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Murthy BP, Krishna N, Jones T, Wolkin A, Avchen RN, Vagi SJ, Walker M, Park S, Hilts J. MMWR Morb. Mortal. Wkly. Rep. 2019; 68(7): 174-176.


(Copyright © 2019, (in public domain), Publisher U.S. Centers for Disease Control and Prevention)






On January 13, 2018, at 8:07 a.m. Hawaii Standard Time, an errant emergency alert was sent to persons in Hawaii. An employee at the Hawaii Emergency Management Agency (EMA) sent the errant alert via the Wireless Emergency Alert (WEA) system and the Emergency Alert System (EAS) during a ballistic missile preparedness drill, advising persons to seek shelter from an incoming ballistic missile. WEA delivers location-based warnings to wireless carrier systems, and EAS sends alerts via television and radio (1). After 38 minutes, at 8:45 a.m., Hawaii EMA retracted the alert via WEA and EAS (2). To understand the impact of the alert, social media responses to the errant message were analyzed. Data were extracted from Twitter* using a Boolean search for tweets (Twitter postings) posted on January 13 regarding the false alert. Tweets were analyzed during two 38-minute periods: 1) early (8:07-8:45 a.m.), the elapsed time the errant alert circulated until the correction was issued and 2) late (8:46-9:24 a.m.), the same amount of elapsed time after issuance of the correction. A total of 5,880 tweets during the early period and 8,650 tweets during the late period met the search criteria. Four themes emerged during the early period: information processing, information sharing, authentication, and emotional reaction. During the late period, information sharing and emotional reaction themes persisted; denunciation, insufficient knowledge to act, and mistrust of authority also emerged as themes. Understanding public interpretation, sharing, and reaction to social media messages related to emergencies can inform development and dissemination of accurate public health messages to save lives during a crisis.

The rapid dissemination of public health messaging is a component of information management, one of the six core domains of public health preparedness (3). The information management domain addresses public health communication and includes two capabilities: 1) emergency public information and warning and 2) information sharing. Emergency public information and warning is an essential capability for state and local public health preparedness and consists of the ability to develop, coordinate, and disseminate information, alerts, warnings, and notifications to the public and incident management responders. The information sharing capability consists of the ability to conduct multijurisdictional, multidisciplinary exchange of health-related information and situational awareness data among all levels of the government and the private sector (3).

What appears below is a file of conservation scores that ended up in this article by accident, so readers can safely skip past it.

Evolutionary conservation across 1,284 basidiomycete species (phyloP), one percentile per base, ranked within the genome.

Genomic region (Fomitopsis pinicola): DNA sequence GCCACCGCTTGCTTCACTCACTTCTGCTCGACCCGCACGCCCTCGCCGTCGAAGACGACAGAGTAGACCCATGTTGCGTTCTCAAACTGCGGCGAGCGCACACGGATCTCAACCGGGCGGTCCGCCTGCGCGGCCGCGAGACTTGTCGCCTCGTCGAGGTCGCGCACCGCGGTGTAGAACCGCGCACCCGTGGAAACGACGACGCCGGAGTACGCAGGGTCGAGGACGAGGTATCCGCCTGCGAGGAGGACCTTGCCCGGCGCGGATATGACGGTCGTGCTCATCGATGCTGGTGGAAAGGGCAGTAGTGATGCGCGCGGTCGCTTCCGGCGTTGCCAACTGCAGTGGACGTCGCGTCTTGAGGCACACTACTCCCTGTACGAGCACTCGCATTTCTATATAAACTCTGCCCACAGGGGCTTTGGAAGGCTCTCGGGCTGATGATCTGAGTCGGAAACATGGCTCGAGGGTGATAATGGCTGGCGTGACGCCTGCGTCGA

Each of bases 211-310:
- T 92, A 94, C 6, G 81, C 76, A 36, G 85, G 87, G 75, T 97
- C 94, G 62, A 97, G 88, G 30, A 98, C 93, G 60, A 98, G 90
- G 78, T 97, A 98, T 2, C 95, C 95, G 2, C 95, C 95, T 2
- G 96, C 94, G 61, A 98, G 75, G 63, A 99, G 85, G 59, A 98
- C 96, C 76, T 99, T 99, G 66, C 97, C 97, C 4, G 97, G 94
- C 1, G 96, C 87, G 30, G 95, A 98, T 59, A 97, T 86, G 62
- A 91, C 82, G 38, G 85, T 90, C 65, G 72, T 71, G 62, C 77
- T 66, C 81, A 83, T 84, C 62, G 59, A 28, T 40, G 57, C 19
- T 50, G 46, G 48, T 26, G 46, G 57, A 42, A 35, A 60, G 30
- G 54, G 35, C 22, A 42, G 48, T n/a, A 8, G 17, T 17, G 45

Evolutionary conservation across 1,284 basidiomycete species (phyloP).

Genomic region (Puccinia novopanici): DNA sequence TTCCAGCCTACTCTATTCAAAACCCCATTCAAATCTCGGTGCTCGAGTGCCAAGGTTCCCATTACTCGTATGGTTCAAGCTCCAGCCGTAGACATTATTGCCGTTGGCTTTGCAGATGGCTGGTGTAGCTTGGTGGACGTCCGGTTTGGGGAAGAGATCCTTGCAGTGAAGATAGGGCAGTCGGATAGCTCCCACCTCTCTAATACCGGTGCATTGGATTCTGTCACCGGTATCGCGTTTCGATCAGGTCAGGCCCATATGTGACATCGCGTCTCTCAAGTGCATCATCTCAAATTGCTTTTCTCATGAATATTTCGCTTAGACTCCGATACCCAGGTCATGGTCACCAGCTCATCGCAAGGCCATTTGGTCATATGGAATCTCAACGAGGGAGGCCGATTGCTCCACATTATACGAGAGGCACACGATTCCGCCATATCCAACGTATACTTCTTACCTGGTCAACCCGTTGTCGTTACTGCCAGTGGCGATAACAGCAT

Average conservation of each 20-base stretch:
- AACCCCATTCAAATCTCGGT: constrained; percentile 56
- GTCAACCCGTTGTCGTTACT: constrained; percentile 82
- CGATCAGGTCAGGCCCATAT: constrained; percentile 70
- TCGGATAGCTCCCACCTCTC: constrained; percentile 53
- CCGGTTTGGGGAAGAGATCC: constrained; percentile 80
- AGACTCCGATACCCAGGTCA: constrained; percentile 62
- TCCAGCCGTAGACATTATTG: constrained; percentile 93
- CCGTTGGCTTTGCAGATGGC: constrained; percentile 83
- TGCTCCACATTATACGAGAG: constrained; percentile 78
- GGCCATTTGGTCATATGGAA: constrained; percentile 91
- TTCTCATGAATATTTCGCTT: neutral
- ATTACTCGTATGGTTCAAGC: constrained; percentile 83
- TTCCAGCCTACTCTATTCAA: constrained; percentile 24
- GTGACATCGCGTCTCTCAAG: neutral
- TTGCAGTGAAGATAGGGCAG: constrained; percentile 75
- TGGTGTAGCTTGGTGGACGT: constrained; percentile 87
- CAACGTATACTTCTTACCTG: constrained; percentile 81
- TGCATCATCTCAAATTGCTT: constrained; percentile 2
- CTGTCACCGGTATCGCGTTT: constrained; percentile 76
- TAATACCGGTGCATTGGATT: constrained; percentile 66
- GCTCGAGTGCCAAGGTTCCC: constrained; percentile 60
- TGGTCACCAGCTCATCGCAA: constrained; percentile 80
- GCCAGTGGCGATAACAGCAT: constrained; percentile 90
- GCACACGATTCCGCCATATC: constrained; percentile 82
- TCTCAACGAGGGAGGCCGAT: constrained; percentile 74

Using Sysomos† (version 1.47; Meltwater), an analysis of social media data from Twitter was performed by conducting a Boolean search to identify relevant tweets. The search used the terms "missile and Hawaii," "ballistic," "shelter," "drill," "threat," "alert," or "alarm" to identify tweets posted on the morning of January 13, 2018. Twitter data were used for this analysis because they are available in the public domain and easily accessible. Retweets (reposting the same tweet) and quote tweets (reposting the tweet with a comment at the top of the tweet) were excluded to limit the analysis to initial tweets.

All tweets were stratified into one of two periods. The early period consisted of tweets sent during the initial 38 minutes (8:07-8:45 a.m.), and the late period consisted of those sent in the 38 minutes after the false alarm retraction message was issued via EAS and WEA at 8:45 a.m. Tweets were coded using grounded theory, which is a systematic approach to analyze qualitative data and develop theories from those data (4). Themes were identified until theoretical saturation was reached. Atlas.ti§ software (version 8; Atlas.ti Scientific Software Development) was used for all exploratory qualitative analysis.

A total of 127,125 tweets were identified; after excluding 69,151 (54%) retweets and 43,444 (34%) quote tweets, 14,530 (11%) initial tweets remained for analysis. Among these, 5,880 (40%) were sent during the early period, and 8,650 (60%) were sent during the late period.

Four themes emerged from the Twitter data during the early period: 1) information processing; 2) information sharing; 3) authentication; and 4) emotional reaction. Information processing was defined as any indication of initial mental processing of the alert. Many information processing tweets dealt with coming to terms with the imminent missile threat (Table). Information sharing consisted of any attempt to disseminate the alert, often directed at other persons' Twitter handles (user names). One Twitter user shared a tweet with the U.S. Indo-Pacific Command, the Defense Intelligence Agency, and the White House National Security Council. Authentication involved any attempt to validate the alert. Finally, emotional reaction was the expression of shock, fear, panic, or terror.

During the late period, the information sharing and emotional reaction themes persisted, and three new themes emerged: 1) insufficient knowledge to act; 2) denunciation; and 3) mistrust of authority (Table). These new themes are fundamentally different from those expressed during the early period and reflect reactions and responses to misinformation. Insufficient knowledge to act involved reacting to the lack of a response plan, particularly not knowing how to properly take shelter. Denunciation consisted of blaming the emergency warning and response, particularly criticizing the time it took to correct the alert. Finally, mistrust of authority involved doubting the emergency alert system or governmental response...

Language: en


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